Metacognition and behavioral regulation predict distinct aspects of social functioning in autism spectrum disorder

Academic Article


  • Executive function (EF) deficits are common in autism spectrum disorder (ASD), and previous studies suggest that EF may influence or predict social functioning. Thus, EF is a potential treatment target in this population. However, the nature of how specific metacognition and behavioral regulation components of EF may differentially impact social function remains unclear. The goal of the current study was to examine the relationships between sub-components of EF (e.g., working memory, shifting, inhibition, etc.) and social functioning as measured by parent ratings on the Behavior Rating Inventory of Executive Functioning (BRIEF) and the Social Responsiveness Scale (SRS), while controlling for the influence of age, sex, and IQ. A second goal was to examine whether BRIEF scores were predictive of clinician-rated measures of ASD symptoms. Behavioral data were acquired from the Autism Brain Imaging Data Exchange-II database and included 106 children with ASD (ages 5–13). Based on analysis of parent ratings, self-monitoring skills predicted social awareness; shifting ability predicted social cognition; working memory and monitoring skills predicted social communication; initiation predicted social motivation; and shifting ability predicted restrictive and repetitive behaviors among children with ASD. Parent ratings on the BRIEF did not predict clinician-rated measures of ASD symptoms; this requires further study. Overall, the current findings indicate that metacognition and behavioral regulation both contribute to social functioning in ASD, although they each have distinct patterns of influence on different aspects of social functioning. These findings have promising implications for tailoring social interventions for ASD that target specific EF skills.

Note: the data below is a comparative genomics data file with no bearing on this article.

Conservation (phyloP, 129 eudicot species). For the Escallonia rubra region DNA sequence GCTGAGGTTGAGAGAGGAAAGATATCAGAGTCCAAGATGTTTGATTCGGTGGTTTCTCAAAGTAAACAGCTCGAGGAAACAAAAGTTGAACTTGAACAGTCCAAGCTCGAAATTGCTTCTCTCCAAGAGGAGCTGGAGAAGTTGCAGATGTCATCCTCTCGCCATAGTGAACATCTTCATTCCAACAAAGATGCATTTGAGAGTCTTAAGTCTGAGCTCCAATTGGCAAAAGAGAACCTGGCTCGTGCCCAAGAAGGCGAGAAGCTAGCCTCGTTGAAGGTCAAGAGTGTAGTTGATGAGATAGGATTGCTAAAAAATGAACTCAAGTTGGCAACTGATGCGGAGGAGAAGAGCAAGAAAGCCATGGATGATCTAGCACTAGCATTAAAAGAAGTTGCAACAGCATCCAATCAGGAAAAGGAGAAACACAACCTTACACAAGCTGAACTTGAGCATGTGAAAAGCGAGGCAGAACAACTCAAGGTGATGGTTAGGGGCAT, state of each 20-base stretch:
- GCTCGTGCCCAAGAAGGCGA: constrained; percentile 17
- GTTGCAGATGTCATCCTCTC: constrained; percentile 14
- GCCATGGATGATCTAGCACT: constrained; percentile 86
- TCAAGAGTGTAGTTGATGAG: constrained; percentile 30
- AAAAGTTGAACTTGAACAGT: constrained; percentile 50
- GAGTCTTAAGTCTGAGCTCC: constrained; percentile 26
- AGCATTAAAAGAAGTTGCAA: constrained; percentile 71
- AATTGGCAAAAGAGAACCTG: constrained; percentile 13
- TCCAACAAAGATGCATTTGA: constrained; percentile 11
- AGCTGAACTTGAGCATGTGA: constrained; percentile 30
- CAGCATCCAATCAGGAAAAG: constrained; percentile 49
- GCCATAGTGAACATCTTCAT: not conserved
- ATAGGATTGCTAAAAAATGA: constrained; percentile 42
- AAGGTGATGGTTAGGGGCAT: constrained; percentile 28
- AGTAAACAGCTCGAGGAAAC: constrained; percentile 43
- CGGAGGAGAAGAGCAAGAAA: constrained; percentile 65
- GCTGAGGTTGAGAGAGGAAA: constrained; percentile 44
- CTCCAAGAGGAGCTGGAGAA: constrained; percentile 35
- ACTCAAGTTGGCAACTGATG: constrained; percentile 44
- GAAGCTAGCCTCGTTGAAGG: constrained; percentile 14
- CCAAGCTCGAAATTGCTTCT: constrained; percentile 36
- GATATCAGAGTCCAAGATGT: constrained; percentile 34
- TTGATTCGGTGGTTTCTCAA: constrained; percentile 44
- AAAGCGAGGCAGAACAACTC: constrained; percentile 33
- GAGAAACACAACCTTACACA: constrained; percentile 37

• Authors

    Published In

    Digital Object Identifier (doi)

    Author List

  • Bednarz HM; Trapani JA; Kana RK
  • Start Page

  • 953
  • End Page

  • 981
  • Volume

  • 26
  • Issue

  • 7